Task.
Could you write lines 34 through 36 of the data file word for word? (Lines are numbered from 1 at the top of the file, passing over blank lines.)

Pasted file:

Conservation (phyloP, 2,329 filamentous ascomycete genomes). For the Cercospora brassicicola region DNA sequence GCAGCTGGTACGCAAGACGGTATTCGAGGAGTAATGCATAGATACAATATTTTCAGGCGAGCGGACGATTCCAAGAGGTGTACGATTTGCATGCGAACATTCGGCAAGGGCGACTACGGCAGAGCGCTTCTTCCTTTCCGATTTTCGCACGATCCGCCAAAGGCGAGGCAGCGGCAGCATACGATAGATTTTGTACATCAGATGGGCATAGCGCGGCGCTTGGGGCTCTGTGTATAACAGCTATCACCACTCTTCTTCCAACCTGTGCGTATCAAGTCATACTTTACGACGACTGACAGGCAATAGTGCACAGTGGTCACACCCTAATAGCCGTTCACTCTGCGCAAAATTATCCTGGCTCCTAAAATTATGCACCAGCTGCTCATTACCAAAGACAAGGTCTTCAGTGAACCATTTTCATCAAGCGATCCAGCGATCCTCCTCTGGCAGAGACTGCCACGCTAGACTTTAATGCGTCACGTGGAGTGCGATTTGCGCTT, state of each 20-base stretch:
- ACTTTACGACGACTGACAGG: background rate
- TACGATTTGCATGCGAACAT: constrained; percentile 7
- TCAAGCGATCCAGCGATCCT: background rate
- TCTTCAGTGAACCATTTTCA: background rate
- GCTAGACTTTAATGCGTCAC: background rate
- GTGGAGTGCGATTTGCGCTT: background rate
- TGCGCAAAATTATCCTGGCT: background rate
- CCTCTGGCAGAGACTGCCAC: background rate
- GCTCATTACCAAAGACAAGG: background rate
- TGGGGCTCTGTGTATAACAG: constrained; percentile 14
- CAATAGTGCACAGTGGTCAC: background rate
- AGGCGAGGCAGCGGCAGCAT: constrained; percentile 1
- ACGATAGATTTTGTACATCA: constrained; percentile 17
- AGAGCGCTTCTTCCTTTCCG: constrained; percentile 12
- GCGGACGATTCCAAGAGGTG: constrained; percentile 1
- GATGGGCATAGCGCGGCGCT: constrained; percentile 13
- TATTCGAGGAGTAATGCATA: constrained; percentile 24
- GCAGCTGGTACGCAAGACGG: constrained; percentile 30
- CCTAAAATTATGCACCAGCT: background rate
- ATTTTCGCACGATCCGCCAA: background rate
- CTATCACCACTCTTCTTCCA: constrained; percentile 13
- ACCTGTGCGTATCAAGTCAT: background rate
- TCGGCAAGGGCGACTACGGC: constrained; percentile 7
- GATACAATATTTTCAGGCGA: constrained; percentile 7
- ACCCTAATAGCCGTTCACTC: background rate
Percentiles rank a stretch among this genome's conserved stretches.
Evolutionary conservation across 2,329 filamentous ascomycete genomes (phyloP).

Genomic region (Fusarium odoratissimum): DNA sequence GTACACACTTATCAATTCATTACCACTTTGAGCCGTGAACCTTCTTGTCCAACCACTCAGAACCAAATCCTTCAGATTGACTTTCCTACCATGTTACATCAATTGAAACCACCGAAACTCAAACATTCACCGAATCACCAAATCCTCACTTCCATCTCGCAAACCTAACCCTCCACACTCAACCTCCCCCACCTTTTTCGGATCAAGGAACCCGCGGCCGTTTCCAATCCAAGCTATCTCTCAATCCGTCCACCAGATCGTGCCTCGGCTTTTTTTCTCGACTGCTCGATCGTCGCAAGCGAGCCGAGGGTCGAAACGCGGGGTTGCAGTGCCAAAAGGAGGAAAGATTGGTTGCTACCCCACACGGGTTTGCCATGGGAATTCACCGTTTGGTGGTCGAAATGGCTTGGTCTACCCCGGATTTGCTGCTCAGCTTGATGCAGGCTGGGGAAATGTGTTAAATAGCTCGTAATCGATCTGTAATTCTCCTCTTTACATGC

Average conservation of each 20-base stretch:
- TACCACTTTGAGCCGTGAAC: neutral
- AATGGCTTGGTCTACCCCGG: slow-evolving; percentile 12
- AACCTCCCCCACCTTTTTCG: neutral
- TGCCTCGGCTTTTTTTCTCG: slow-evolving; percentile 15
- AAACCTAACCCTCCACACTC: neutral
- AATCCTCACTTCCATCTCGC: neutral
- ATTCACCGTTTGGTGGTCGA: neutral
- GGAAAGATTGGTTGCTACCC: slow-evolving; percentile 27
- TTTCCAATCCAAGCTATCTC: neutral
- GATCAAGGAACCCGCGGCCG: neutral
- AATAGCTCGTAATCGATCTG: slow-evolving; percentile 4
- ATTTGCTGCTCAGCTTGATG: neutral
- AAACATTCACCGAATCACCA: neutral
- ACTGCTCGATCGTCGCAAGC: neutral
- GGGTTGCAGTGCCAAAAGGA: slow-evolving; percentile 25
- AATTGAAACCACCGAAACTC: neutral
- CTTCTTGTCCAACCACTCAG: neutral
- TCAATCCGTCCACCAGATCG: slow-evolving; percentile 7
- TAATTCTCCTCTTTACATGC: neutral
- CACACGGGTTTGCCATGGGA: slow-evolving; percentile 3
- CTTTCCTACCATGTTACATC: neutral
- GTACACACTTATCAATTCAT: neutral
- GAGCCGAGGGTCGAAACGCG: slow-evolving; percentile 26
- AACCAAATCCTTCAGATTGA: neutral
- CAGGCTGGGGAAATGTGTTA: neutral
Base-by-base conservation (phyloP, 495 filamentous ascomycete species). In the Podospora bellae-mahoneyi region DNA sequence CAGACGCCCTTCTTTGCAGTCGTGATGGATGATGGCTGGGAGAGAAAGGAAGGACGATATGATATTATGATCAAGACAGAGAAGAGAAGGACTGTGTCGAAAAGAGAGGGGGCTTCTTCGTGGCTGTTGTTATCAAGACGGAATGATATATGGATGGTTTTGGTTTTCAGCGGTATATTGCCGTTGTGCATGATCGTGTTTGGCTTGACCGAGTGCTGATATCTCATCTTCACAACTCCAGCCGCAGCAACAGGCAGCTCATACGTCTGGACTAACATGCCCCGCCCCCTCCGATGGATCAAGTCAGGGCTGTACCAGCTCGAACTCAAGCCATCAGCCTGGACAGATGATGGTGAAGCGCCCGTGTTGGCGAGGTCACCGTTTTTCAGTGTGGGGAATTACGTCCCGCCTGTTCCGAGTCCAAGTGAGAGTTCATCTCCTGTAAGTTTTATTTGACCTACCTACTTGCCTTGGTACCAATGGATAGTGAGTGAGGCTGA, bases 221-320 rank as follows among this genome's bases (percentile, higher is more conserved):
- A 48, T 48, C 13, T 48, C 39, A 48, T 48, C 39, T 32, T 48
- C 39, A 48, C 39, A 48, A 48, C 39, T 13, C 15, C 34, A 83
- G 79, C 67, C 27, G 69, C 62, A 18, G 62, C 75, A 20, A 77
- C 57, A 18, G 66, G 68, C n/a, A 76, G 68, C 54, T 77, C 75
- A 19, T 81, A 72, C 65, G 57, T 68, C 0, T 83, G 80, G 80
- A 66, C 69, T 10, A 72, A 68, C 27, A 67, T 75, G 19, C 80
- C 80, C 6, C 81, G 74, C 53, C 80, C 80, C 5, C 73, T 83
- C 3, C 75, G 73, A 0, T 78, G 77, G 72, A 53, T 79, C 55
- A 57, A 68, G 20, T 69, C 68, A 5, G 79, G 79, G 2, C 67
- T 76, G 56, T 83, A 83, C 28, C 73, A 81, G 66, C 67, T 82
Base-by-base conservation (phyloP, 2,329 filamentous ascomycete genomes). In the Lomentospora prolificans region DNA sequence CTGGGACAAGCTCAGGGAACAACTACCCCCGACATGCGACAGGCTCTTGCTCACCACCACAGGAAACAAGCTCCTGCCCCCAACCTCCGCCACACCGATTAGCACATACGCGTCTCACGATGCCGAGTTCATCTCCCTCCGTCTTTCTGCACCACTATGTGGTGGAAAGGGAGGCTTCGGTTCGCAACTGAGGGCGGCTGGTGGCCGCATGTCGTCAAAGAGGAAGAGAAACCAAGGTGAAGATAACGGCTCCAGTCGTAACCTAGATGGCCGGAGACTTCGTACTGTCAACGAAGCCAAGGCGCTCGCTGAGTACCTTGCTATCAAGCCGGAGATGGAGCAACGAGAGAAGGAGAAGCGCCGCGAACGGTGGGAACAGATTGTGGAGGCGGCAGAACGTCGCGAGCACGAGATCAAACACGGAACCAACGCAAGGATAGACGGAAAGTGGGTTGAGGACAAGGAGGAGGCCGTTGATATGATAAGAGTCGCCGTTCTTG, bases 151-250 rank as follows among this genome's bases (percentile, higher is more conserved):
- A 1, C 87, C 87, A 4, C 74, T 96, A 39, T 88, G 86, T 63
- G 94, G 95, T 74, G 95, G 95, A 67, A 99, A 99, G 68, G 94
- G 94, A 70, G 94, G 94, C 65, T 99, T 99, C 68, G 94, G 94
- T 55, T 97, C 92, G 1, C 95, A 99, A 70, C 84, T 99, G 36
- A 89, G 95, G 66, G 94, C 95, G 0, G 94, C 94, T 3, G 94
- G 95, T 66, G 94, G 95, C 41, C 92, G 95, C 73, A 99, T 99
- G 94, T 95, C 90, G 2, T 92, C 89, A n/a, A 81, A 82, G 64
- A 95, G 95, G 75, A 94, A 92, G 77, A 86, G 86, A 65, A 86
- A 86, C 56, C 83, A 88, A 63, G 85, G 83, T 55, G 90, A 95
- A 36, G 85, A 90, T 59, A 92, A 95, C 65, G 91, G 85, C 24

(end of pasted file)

- TGCCTCGGCTTTTTTTCTCG: slow-evolving; percentile 15
- AAACCTAACCCTCCACACTC: neutral
- AATCCTCACTTCCATCTCGC: neutral